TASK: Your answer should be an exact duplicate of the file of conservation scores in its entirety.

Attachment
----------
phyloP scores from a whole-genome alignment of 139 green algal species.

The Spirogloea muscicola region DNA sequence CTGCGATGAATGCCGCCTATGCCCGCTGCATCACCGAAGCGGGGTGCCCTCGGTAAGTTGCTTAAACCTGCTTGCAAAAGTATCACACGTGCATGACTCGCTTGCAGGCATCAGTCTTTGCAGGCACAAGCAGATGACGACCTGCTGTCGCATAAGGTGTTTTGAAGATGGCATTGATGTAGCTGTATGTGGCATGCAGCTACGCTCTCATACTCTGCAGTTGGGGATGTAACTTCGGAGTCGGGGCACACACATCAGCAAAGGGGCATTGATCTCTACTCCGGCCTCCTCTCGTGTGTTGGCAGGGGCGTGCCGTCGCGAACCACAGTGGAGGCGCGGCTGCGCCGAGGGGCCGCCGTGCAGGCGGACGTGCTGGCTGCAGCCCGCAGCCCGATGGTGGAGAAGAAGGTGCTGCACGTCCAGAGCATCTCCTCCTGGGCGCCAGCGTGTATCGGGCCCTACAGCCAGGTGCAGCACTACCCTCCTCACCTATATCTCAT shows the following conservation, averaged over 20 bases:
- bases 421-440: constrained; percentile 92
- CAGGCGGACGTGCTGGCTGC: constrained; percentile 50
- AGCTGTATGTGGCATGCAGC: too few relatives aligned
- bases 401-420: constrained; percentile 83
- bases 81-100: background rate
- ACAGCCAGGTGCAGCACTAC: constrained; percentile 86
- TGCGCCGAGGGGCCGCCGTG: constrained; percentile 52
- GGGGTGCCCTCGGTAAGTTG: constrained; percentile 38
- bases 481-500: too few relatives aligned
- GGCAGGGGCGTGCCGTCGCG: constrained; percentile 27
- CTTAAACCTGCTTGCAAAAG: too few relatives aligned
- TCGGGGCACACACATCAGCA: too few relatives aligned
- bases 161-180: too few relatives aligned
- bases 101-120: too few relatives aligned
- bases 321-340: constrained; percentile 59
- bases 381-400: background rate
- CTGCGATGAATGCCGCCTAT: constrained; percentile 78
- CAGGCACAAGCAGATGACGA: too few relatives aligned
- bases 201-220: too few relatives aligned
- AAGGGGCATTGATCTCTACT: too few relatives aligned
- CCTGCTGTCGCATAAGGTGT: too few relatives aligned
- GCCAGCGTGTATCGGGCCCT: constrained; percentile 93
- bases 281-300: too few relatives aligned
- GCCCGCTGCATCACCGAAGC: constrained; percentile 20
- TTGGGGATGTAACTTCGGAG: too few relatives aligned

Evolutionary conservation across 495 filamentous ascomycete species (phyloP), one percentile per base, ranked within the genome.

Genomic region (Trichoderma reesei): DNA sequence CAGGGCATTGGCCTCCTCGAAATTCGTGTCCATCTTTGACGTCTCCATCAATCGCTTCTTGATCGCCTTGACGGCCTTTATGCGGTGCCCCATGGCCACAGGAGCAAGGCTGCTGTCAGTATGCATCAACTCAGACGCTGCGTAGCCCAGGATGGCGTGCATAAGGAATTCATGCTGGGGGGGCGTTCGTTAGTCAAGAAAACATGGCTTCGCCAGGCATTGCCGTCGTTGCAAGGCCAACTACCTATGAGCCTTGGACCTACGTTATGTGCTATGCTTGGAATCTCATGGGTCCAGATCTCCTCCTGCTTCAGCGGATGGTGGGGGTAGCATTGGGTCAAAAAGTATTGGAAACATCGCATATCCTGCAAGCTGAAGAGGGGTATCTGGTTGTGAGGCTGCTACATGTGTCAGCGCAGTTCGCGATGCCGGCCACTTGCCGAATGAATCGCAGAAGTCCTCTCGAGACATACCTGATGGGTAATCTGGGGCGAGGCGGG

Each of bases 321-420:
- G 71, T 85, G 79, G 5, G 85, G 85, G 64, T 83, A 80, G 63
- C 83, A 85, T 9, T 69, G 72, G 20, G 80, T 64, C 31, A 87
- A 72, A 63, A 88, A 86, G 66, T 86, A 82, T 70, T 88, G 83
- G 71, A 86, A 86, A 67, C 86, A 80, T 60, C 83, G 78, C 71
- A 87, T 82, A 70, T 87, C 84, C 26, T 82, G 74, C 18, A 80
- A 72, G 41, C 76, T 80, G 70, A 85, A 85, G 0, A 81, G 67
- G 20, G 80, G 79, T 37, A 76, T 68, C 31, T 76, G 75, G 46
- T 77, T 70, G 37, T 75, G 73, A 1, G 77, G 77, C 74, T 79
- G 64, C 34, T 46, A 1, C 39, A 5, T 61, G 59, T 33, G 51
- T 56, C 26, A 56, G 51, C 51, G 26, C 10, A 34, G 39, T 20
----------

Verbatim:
phyloP scores from a whole-genome alignment of 139 green algal species.

The Spirogloea muscicola region DNA sequence CTGCGATGAATGCCGCCTATGCCCGCTGCATCACCGAAGCGGGGTGCCCTCGGTAAGTTGCTTAAACCTGCTTGCAAAAGTATCACACGTGCATGACTCGCTTGCAGGCATCAGTCTTTGCAGGCACAAGCAGATGACGACCTGCTGTCGCATAAGGTGTTTTGAAGATGGCATTGATGTAGCTGTATGTGGCATGCAGCTACGCTCTCATACTCTGCAGTTGGGGATGTAACTTCGGAGTCGGGGCACACACATCAGCAAAGGGGCATTGATCTCTACTCCGGCCTCCTCTCGTGTGTTGGCAGGGGCGTGCCGTCGCGAACCACAGTGGAGGCGCGGCTGCGCCGAGGGGCCGCCGTGCAGGCGGACGTGCTGGCTGCAGCCCGCAGCCCGATGGTGGAGAAGAAGGTGCTGCACGTCCAGAGCATCTCCTCCTGGGCGCCAGCGTGTATCGGGCCCTACAGCCAGGTGCAGCACTACCCTCCTCACCTATATCTCAT shows the following conservation, averaged over 20 bases:
- bases 421-440: constrained; percentile 92
- CAGGCGGACGTGCTGGCTGC: constrained; percentile 50
- AGCTGTATGTGGCATGCAGC: too few relatives aligned
- bases 401-420: constrained; percentile 83
- bases 81-100: background rate
- ACAGCCAGGTGCAGCACTAC: constrained; percentile 86
- TGCGCCGAGGGGCCGCCGTG: constrained; percentile 52
- GGGGTGCCCTCGGTAAGTTG: constrained; percentile 38
- bases 481-500: too few relatives aligned
- GGCAGGGGCGTGCCGTCGCG: constrained; percentile 27
- CTTAAACCTGCTTGCAAAAG: too few relatives aligned
- TCGGGGCACACACATCAGCA: too few relatives aligned
- bases 161-180: too few relatives aligned
- bases 101-120: too few relatives aligned
- bases 321-340: constrained; percentile 59
- bases 381-400: background rate
- CTGCGATGAATGCCGCCTAT: constrained; percentile 78
- CAGGCACAAGCAGATGACGA: too few relatives aligned
- bases 201-220: too few relatives aligned
- AAGGGGCATTGATCTCTACT: too few relatives aligned
- CCTGCTGTCGCATAAGGTGT: too few relatives aligned
- GCCAGCGTGTATCGGGCCCT: constrained; percentile 93
- bases 281-300: too few relatives aligned
- GCCCGCTGCATCACCGAAGC: constrained; percentile 20
- TTGGGGATGTAACTTCGGAG: too few relatives aligned

Evolutionary conservation across 495 filamentous ascomycete species (phyloP), one percentile per base, ranked within the genome.

Genomic region (Trichoderma reesei): DNA sequence CAGGGCATTGGCCTCCTCGAAATTCGTGTCCATCTTTGACGTCTCCATCAATCGCTTCTTGATCGCCTTGACGGCCTTTATGCGGTGCCCCATGGCCACAGGAGCAAGGCTGCTGTCAGTATGCATCAACTCAGACGCTGCGTAGCCCAGGATGGCGTGCATAAGGAATTCATGCTGGGGGGGCGTTCGTTAGTCAAGAAAACATGGCTTCGCCAGGCATTGCCGTCGTTGCAAGGCCAACTACCTATGAGCCTTGGACCTACGTTATGTGCTATGCTTGGAATCTCATGGGTCCAGATCTCCTCCTGCTTCAGCGGATGGTGGGGGTAGCATTGGGTCAAAAAGTATTGGAAACATCGCATATCCTGCAAGCTGAAGAGGGGTATCTGGTTGTGAGGCTGCTACATGTGTCAGCGCAGTTCGCGATGCCGGCCACTTGCCGAATGAATCGCAGAAGTCCTCTCGAGACATACCTGATGGGTAATCTGGGGCGAGGCGGG

Each of bases 321-420:
- G 71, T 85, G 79, G 5, G 85, G 85, G 64, T 83, A 80, G 63
- C 83, A 85, T 9, T 69, G 72, G 20, G 80, T 64, C 31, A 87
- A 72, A 63, A 88, A 86, G 66, T 86, A 82, T 70, T 88, G 83
- G 71, A 86, A 86, A 67, C 86, A 80, T 60, C 83, G 78, C 71
- A 87, T 82, A 70, T 87, C 84, C 26, T 82, G 74, C 18, A 80
- A 72, G 41, C 76, T 80, G 70, A 85, A 85, G 0, A 81, G 67
- G 20, G 80, G 79, T 37, A 76, T 68, C 31, T 76, G 75, G 46
- T 77, T 70, G 37, T 75, G 73, A 1, G 77, G 77, C 74, T 79
- G 64, C 34, T 46, A 1, C 39, A 5, T 61, G 59, T 33, G 51
- T 56, C 26, A 56, G 51, C 51, G 26, C 10, A 34, G 39, T 20